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Deaths in preterm infants after infusion of intravenous fat emulsions have been reported in the medical literature.1,2Autopsy findings included intravascular fat accumulation in the lungs. Treatment of premature and low birth weight infants with intravenous fat emulsion must be based upon careful benefit-risk assessment. Strict adherence to the recommended total daily dose is mandatory; hourly infusion rate should be as slow as possible in each case and should not in any case exceed 1 g/kg in four hours. Premature and small for gestational age infants have poor clearance of intravenous fat emulsion and increased free fatty acid plasma levels following fat emulsion infusion; therefore, serious consideration must be given to administration of less than the maximum recommended doses in these patients in order to decrease the likelihood of intravenous fat overload. The infant's ability to eliminate infused fat from the circulation must be carefully monitored (such as triglyceride and/or plasma free fatty acid levels). The lipemia must clear between daily infusions.
Caution should be exercised in administering Liposyn II (Intravenous Fat Emulsion) to patients with severe liver damage, pulmonary disease, anemia or blood coagulation disorders or when there is danger of fat embolism. The too rapid administration of Liposyn II (intravenous fat emulsion) can cause fluid and/or fat overloading resulting in dilution of serum electrolyte concentrations, overhydration, congested states, pulmonary edema, impaired pulmonary diffusion capacity or metabolic acidosis.
Caution should be exercised when admixing Liposyn II (Intravenous Fat Emulsion).
WARNING: This product contains aluminum that may be toxic. Aluminum may reach toxic levels with prolonged parenteral administration if kidney function is impaired. Premature neonates are particularly at risk because their kidneys are immature, and they require large amounts of calcium and phosphate solutions, which contain aluminum.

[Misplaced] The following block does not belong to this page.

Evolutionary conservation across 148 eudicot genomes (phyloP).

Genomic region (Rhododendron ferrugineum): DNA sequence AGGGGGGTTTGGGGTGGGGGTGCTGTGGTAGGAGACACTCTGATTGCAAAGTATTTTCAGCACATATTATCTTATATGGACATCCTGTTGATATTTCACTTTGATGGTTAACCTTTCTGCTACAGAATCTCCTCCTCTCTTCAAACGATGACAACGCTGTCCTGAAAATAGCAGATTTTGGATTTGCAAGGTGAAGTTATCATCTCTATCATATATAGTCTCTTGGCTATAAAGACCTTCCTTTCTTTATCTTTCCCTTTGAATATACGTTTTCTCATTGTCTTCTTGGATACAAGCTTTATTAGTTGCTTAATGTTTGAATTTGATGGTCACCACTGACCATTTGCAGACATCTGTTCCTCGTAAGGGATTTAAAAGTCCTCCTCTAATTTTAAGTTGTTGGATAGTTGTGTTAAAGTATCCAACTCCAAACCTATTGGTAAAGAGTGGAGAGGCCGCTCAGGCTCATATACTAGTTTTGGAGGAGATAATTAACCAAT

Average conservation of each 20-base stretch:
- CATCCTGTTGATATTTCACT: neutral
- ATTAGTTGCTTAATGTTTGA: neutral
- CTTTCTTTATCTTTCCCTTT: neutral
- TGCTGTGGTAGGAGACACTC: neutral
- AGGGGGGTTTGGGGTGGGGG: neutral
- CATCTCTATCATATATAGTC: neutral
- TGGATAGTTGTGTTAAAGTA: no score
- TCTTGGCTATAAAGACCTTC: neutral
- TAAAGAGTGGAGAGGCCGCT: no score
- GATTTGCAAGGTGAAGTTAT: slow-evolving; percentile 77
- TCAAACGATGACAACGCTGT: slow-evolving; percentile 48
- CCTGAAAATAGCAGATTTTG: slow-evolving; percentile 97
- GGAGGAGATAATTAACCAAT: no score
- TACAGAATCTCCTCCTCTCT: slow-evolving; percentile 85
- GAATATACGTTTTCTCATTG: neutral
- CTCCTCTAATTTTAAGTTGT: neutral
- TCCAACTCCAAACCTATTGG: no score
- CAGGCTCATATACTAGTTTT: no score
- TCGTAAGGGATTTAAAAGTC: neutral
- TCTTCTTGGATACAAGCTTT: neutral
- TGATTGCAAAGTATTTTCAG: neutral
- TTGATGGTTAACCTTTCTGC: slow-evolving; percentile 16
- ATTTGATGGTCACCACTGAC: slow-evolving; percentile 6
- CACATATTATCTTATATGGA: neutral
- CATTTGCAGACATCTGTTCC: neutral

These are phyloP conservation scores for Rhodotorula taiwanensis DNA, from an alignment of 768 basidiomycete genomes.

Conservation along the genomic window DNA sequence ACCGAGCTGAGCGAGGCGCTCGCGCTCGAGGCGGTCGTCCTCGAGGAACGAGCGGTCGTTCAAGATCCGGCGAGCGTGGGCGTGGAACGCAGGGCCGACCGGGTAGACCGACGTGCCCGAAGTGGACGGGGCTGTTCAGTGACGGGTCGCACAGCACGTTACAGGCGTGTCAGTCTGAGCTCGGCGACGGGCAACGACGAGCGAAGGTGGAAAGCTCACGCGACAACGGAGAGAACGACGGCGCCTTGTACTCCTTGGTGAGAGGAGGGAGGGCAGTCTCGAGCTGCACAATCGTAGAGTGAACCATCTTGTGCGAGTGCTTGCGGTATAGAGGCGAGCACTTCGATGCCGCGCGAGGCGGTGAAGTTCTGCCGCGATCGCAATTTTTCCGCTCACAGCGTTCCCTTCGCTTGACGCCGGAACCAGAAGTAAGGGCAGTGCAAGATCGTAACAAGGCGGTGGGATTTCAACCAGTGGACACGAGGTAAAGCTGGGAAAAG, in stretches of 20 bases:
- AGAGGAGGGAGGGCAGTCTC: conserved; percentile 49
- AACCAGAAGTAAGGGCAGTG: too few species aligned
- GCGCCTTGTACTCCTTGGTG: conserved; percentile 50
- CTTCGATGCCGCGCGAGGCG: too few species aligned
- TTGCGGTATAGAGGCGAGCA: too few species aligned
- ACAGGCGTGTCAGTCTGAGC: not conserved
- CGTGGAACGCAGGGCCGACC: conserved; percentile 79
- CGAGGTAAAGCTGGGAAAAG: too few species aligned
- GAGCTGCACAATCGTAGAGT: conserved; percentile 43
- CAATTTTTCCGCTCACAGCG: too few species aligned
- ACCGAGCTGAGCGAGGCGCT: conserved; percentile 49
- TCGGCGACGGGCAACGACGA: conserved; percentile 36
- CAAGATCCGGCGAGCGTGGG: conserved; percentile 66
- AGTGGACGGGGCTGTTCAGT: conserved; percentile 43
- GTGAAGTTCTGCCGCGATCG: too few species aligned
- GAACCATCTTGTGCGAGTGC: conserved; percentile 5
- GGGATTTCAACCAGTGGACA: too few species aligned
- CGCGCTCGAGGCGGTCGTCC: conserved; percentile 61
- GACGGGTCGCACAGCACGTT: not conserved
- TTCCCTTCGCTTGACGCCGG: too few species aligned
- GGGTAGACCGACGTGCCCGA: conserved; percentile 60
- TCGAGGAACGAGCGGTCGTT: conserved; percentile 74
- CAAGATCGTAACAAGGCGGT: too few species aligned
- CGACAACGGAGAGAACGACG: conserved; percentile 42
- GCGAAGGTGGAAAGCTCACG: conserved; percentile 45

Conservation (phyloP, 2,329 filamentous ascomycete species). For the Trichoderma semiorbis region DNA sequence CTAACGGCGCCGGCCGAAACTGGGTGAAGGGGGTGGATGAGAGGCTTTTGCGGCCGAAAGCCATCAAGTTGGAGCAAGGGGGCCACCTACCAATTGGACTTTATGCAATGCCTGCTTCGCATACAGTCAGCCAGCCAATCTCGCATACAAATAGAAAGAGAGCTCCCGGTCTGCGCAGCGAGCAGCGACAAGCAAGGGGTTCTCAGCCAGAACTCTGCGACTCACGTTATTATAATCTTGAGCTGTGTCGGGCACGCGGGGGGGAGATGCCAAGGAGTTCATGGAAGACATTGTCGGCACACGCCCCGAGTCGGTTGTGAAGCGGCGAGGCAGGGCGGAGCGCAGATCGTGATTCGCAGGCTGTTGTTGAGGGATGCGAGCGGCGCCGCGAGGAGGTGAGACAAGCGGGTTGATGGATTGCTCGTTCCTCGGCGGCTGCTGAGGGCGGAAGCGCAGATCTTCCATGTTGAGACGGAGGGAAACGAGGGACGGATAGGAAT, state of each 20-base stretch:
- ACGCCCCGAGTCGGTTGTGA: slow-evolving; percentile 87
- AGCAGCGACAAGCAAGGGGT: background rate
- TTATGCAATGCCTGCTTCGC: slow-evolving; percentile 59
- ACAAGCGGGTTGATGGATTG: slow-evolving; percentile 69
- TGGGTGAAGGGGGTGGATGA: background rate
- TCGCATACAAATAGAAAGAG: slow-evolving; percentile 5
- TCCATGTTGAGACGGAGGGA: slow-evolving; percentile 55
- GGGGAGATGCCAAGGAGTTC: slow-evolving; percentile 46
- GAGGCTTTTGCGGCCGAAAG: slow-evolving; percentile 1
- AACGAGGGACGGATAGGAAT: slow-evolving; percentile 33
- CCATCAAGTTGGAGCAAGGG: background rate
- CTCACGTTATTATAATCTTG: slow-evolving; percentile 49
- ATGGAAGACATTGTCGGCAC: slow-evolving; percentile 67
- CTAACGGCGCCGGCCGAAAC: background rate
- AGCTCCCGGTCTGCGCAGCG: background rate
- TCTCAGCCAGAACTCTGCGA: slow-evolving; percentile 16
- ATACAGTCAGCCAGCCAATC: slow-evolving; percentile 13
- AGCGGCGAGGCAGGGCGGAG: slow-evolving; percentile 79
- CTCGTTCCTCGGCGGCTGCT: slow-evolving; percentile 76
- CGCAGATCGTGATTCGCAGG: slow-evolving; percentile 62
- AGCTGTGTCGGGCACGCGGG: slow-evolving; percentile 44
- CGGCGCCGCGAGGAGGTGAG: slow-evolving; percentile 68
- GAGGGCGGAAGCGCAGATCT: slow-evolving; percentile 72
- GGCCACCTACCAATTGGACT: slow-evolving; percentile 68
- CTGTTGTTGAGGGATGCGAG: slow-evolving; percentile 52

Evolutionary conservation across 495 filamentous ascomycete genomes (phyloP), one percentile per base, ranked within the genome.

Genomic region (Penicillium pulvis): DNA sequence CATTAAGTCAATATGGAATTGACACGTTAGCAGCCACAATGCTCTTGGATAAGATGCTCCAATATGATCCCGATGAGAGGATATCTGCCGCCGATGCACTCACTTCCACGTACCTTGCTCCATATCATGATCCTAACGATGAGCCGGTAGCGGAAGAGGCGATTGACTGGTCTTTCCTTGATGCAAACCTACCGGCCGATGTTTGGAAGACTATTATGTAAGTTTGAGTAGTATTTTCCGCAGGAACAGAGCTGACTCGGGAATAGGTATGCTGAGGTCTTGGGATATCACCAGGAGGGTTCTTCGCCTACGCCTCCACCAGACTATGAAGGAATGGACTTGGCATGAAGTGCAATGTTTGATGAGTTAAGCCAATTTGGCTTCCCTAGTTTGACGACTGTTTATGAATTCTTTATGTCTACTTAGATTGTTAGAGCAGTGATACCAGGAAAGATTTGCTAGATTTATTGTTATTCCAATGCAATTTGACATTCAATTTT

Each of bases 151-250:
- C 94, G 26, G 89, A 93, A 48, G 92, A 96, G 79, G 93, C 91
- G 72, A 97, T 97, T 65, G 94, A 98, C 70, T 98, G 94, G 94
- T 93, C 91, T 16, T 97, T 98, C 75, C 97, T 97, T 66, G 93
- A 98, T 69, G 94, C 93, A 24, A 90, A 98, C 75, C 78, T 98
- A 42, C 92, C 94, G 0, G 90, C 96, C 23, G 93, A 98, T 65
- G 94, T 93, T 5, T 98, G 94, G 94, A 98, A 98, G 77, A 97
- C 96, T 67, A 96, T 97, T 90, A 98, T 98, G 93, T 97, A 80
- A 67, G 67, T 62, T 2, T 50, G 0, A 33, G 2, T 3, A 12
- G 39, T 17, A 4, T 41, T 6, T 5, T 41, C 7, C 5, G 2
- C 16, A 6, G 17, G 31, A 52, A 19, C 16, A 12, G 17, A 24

Research indicates that patients with impaired kidney function, including premature neonates, who receive parenteral levels of aluminum at greater than 4 to 5 mcg/kg/day accumulate aluminum at levels associated with central nervous system and bone toxicity. Tissue loading may occur at even lower rates of administration.
Because free fatty acids displace bilirubin bound to albumin, the use of lipid infusions in jaundiced or premature infants should be undertaken with caution.
During Liposyn II (intravenous fat emulsion) administration, the patient's hemogram, blood coagulation, liver function, platelet count and plasma lipid profile must be closely monitored. The lipemia must clear between daily infusions. Liposyn II (intravenous fat emulsion) should be discontinued should a significant abnormality in any one of these parameters be attributed to the infusion.
Pregnancy Category C
Animal reproduction studies have not been conducted with Liposyn II (intravenous fat emulsion) . It is also not known whether Liposyn II (intravenous fat emulsion) can cause fetal harm when administered to a pregnant woman or can affect reproduction capacity. Liposyn II (intravenous fat emulsion) should be given to a pregnant woman only if clearly needed.
It is not known whether the drug is excreted in human milk. Because many drugs are excreted in human milk, caution should be exercised when Liposyn II (intravenous fat emulsion) is administered to a nursing woman.
Frequent (some advise daily) platelet counts should be done in neonatal patients receiving parenteral nutrition with Liposyn II (intravenous fat emulsion) .
Liposyn II (intravenous fat emulsion) is supplied in single-dose containers. Partially used containers must be discarded and should not be stored or resterilized for later use. Do not administer the contents of any container in which the emulsion appears to be oiling out.
This product contains no more than 25 mcg/L of aluminum.
1. Levene M, Wigglesworth J, Desai R. Pulmonary fat accumulation after Intralipid infusion in the preterm infant.Lancet II: 815-818, (Oct. 18), 1980.
2. Dahms B, Halpin T. Pulmonary arterial lipid deposit in newborn infants receiving intravenous lipid infusion. J. Pediatrics: 97:800-805, (Nov.), 1980.
Last reviewed on RxList: 1/30/2009
This monograph has been modified to include the generic and brand name in many instances.
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